I'm sure those were meant to be inside words.

Anyway, Benjamin finally told her that math was his favourite subject. 

But I'm pretty sure she'll soon have an email coming her way explaining that my children really are learning, that they exposed to people from many walks of life, that they interact with "normal" children just fine (and, I hope, with those considered outside the norm, which may ultimately prove more important to their character).

Rachel is taking multiple university-level courses this year. She interacts with her peers (ranging in age from 16 to about 40) and professors with written and oral communication. She leads group projects, attends zoom meetings, and is doing well in all her courses. 

She plans regular game nights with her friends (and Miriam and her friends), whom she texts regularly. 

She and Miriam both attend in-person early-morning seminary. 

Miriam is taking two university-level courses. She knits up a storm. She taught all the Young Women and Young Women leaders in our ward how to knit. She is the studio assistant for her organ teacher and helps teach group lessons. 

I hardly even see Benjamin, Zoë, and Alexander after school. Once the elementary kids get dropped off at the bus stop, my kids are outside riding bikes, climbing trees, and building forts with any children in the neighbourhood who don't attend after-school programs. We are fortunate that COVID seemed to change this dynamic; before it seemed all children in the neighbourhood attended after-school programming. But now many more come home (to parents working from home) and then play outside. 

Personally, I see this as a positive change. 

Today we went to co-op where we split into classes where the kids are learning the art of prosecution and defense from an actual attorney, who is running a mock court with the kids. Zoë's class had a guest speaker come in who taught their class about civil rights; they concluded their class period by holding a "peaceful protest." She is all fired up over the race discrepancy in swimming and institutional racism. Alexander and his peers built towers out of marshmallows and toothpicks. Phoebe even happily went to her preschool class (with Rachel, who skips out on my ukulele class to take Phoebe, who won't go on her own, and then I take Phoebe and Rachel attends the mock trial course). Absolutely no tears this week. It was great!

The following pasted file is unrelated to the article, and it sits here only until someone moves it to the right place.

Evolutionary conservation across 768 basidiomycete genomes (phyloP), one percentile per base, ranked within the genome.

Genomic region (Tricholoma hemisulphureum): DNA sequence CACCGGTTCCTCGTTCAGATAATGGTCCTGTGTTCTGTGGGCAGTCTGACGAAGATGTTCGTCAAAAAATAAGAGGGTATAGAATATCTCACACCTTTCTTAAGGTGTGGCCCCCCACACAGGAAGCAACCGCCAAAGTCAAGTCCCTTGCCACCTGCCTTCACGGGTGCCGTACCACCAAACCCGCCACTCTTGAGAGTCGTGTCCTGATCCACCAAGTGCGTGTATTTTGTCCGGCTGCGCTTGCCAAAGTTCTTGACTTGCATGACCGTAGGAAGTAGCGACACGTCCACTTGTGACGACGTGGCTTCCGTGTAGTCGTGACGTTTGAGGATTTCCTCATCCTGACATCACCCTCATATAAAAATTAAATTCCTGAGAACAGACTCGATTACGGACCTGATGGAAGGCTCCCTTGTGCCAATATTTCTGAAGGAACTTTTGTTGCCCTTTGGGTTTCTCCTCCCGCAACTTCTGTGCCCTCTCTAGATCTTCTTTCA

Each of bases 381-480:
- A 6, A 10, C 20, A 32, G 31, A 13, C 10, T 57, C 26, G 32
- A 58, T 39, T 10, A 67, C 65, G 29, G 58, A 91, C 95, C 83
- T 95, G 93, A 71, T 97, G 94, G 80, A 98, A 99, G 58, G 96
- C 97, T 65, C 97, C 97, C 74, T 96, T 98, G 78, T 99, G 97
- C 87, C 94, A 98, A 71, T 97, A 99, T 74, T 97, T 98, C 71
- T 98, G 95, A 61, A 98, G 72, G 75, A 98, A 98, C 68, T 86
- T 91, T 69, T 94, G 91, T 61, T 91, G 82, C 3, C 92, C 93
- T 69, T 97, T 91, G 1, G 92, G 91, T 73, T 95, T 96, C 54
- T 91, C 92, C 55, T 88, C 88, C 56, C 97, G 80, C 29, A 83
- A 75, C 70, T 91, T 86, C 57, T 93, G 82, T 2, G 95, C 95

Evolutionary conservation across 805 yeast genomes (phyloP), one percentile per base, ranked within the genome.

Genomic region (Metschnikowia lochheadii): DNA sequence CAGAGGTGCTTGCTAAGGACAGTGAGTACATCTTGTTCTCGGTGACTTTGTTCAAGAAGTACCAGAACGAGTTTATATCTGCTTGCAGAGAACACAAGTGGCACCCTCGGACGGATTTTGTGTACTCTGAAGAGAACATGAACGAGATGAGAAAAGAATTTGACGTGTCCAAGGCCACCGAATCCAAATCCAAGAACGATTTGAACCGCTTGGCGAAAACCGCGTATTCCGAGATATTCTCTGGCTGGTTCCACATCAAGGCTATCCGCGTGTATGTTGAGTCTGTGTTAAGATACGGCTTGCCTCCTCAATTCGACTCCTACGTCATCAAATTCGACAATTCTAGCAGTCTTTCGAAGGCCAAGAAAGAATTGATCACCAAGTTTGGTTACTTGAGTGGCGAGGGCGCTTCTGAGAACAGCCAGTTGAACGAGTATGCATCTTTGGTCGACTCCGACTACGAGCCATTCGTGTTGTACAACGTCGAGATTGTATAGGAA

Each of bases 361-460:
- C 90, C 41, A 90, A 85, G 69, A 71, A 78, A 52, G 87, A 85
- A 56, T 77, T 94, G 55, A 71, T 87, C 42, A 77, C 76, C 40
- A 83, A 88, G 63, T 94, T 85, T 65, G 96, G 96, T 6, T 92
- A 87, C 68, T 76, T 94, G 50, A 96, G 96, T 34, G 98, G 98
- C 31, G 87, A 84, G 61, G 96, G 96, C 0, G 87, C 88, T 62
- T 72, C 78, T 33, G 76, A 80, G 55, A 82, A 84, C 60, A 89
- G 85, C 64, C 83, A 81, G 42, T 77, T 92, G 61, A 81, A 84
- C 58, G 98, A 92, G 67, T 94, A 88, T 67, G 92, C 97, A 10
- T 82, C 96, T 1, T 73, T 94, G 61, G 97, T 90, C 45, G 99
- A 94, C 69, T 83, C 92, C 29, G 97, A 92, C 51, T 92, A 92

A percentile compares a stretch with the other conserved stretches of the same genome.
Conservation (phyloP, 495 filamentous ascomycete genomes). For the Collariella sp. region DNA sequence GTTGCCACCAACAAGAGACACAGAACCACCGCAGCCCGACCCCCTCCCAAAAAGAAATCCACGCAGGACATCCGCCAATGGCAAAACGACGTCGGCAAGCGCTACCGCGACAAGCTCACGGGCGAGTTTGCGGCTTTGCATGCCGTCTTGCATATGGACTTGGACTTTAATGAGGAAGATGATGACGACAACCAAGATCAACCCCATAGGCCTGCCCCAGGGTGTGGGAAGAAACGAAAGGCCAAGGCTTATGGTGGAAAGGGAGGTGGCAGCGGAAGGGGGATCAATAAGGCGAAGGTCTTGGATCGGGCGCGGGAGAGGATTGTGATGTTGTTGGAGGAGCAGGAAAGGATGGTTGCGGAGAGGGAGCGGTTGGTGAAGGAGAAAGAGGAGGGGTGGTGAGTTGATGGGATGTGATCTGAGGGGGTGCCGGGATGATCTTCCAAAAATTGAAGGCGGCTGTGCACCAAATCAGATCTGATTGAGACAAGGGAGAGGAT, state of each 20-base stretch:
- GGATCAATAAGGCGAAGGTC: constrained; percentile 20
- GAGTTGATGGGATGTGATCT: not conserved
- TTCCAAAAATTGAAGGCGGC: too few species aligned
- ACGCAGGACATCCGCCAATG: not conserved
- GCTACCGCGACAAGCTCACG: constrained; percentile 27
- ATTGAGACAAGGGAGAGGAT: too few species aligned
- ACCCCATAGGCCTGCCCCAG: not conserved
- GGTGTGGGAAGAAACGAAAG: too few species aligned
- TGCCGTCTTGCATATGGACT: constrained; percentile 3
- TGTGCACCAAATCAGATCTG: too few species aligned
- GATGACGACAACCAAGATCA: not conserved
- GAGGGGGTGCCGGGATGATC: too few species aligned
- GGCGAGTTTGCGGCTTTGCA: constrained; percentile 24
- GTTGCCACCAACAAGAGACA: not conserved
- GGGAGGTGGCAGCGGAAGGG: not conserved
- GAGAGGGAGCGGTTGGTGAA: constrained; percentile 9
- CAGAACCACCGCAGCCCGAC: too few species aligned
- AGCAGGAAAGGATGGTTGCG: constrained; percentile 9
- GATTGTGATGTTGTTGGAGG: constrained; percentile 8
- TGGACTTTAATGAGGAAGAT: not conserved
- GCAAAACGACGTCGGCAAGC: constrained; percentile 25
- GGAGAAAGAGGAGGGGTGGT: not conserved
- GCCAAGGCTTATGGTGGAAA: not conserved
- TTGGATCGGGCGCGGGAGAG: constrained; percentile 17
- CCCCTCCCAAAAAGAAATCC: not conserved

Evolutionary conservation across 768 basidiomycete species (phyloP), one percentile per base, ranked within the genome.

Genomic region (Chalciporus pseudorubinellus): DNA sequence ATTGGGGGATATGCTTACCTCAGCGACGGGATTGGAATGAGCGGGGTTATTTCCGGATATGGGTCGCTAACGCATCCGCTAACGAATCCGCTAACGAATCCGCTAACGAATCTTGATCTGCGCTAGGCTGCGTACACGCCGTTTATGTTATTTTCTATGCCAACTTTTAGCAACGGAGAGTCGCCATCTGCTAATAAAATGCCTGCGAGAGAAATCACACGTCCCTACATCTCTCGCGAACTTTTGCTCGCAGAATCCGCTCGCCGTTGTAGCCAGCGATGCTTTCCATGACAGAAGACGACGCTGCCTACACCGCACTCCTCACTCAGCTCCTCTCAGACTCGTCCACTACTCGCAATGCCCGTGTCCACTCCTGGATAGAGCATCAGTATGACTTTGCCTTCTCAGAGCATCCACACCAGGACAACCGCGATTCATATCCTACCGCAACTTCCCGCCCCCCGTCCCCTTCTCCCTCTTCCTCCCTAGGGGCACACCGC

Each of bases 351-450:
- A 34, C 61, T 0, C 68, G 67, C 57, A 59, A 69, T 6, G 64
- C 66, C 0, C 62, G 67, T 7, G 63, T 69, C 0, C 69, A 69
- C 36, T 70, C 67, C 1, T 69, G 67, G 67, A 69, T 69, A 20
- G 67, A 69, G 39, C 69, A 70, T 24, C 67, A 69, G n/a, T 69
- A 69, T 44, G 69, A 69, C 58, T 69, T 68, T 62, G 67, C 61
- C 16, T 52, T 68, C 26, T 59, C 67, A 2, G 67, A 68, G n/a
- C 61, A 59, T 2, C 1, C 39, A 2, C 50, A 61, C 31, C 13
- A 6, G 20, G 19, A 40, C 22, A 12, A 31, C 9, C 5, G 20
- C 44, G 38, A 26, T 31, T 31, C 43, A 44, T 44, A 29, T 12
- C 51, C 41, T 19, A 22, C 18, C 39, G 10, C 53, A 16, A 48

Next semester Rachel will be teaching the preschool class (I'm hoping I can get her to take child development through BYU-I at the same time; we'll see). 

The kids are doing well in math. Their writing skills are improving. They're curious and invested learners most days (and slackers some other days, but I hear that's a "normal" child thing (not that I would know that myself since I, uh, apparently am not raising "normal" children)).


So, anyway...I just...was feeling a little defensive today and it wasn't a great day to hear that this reviewer felt my entire case study—which was had "interesting insights on how poetry comics can be used as an educational tool"—was non-viable

I'm sorry to hear that the readership of this journal, which I assume must be comprised of "real" school teachers, are not clever enough to take a study of this nature—which indeed may have been observed in an environment different from their own—and apply it to their own teaching practices in their "legitimate" classrooms.

But I will not be undertaking a complete rewrite and instead will be seeking another journal whose reviewers might offer actual ideas about how to improve the paper (the one idea I have gleaned from this review is to be more explicit about the limitations of the study, but that's it).


  1. You should have your pediatrician read your blog because I can see from reading it that they are learning a lot - and in creative ways! We have a lot of homeschoolers here (my sister homeschooled Michael nearly his entire school year). Now I wonder if they also have pediatricians who act the way yours did. Maybe you need a new one.

  2. I had the same thought--about at least sharing this post with your pediatrician.